Protests were held outside of Verizon Mobile stores last Thursday, including the location at Waterford Lakes near the University of Central Florida, to protest an upcoming vote by the Federal Communications Commission to end what is commonly known as net neutrality.
Protesters gathered outside the storefront around noon, carrying signs that said “SAVE NET NEUTRALITY EQUAL ACCESS FOR ALL” and “net neutrality protects our rights.” Roughly 30 people stood outside the door and on the road, getting the attention from those who passed and honked to show their support.
“Hope is that they won’t pass the law and that we keep our rights, but today’s protest is more about awareness,” said Gabby Heinlein, who came with a group of activists called Love Tribe. “Politicians are passing these laws without anyone knowing. We’re here to get the word out there so people can critically think for themselves.”
Net neutrality is a group of laws that regulate the internet as a free market system for any website on it. For example, if someone subscribe to a lesser known video streaming service it should hypothetically load at the same rate as larger services like Netflix or Hulu. As of now, those larger corporations can’t pay a fee to be in what is commonly referred to as a “fast lane.”
“They say it’s going to make it faster for us, when in reality it’s only going to work in favor of the large corporations. It’s going to ruin the internet for the little guys,” one protester told Knight News.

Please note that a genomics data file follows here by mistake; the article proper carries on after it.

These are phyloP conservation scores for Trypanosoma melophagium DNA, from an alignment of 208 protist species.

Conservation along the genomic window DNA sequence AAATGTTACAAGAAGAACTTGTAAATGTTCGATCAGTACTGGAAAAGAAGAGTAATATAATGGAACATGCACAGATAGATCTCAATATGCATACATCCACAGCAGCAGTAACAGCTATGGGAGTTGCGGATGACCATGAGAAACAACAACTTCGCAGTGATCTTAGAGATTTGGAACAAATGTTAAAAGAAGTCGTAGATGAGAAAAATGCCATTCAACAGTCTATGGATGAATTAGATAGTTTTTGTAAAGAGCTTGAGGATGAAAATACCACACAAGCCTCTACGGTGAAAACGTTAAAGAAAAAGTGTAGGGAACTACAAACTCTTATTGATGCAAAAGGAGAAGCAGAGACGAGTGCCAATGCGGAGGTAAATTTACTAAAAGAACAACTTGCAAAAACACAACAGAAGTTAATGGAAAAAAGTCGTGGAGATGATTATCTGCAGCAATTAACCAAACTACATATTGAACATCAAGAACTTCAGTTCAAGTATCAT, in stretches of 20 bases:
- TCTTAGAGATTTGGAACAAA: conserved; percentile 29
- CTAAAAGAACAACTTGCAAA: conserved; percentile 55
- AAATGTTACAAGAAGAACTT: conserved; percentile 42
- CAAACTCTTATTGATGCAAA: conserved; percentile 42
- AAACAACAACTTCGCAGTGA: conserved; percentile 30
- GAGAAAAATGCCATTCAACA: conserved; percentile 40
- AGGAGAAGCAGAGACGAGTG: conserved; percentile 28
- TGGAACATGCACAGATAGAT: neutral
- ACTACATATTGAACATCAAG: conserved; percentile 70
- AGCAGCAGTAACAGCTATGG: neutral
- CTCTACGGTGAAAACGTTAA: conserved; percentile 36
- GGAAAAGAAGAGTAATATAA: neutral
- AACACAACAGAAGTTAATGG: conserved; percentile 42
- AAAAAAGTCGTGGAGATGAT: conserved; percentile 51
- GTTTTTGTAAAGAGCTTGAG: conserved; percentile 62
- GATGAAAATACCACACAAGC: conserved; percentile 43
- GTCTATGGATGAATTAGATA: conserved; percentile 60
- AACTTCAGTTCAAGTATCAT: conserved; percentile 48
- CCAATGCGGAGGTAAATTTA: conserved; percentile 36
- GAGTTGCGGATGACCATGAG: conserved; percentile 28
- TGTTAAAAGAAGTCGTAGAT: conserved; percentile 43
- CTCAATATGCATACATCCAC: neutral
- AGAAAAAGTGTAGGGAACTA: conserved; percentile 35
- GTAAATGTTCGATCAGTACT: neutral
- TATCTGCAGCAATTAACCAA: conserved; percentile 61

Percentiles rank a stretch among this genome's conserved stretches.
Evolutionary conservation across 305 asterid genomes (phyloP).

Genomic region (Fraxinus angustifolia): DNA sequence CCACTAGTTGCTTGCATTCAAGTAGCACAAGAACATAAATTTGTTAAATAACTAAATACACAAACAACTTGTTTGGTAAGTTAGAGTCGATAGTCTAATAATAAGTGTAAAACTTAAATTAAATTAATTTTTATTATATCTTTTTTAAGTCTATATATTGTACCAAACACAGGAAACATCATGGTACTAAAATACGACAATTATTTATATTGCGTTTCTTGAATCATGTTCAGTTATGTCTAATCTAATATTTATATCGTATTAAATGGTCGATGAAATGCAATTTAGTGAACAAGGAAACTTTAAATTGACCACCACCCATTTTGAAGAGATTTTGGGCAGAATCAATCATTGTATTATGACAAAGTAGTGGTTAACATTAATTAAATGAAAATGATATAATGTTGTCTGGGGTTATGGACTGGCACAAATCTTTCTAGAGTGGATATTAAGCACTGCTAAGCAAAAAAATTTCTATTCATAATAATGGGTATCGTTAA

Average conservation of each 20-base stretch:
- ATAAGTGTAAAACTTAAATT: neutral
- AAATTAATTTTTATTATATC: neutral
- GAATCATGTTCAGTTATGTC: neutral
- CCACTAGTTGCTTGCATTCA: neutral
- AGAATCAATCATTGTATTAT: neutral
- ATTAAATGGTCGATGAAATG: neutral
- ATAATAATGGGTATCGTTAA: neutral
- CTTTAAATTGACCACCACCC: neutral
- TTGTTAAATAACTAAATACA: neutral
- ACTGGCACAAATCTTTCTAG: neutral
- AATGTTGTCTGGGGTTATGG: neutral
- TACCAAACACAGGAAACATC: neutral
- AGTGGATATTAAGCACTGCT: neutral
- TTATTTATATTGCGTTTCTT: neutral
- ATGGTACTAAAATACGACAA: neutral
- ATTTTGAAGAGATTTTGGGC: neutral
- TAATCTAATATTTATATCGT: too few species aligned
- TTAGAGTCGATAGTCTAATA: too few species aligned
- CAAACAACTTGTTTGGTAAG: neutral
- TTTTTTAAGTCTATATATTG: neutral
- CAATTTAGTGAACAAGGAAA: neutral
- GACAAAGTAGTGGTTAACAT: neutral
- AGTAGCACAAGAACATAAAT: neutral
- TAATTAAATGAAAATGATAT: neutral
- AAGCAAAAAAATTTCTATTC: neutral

Protesters voiced a general disdain for what the FCC is attempting to do and were quick to say that corruption is to blame.
Verizon Wireless has been a large advocate for ending Net Neutrality and they may get their way. Agit Pai, the chairman of the FCC, used to be one of Verizon’s top lawyers. Many of the protesters voiced opinions through their chants and signs suggesting that he is still working for them in some capacity.
Others went as far to say that ending net neutrality is an infringement on the First Amendment. Joey Leach, a spokesman for the Orlando branch of the Industrial Workers of the World, says his organization has been defending the speech rights for industrial workers since its inception, a fight which he said continues today.
“The IWW dates back to protecting the free speech of factory workers who were arrested for soapboxing and trying to organize unions,” Leach said. “We feel that ending net neutrality is the modern attack on free speech. It will prevent smaller unions and entities from getting messages out.”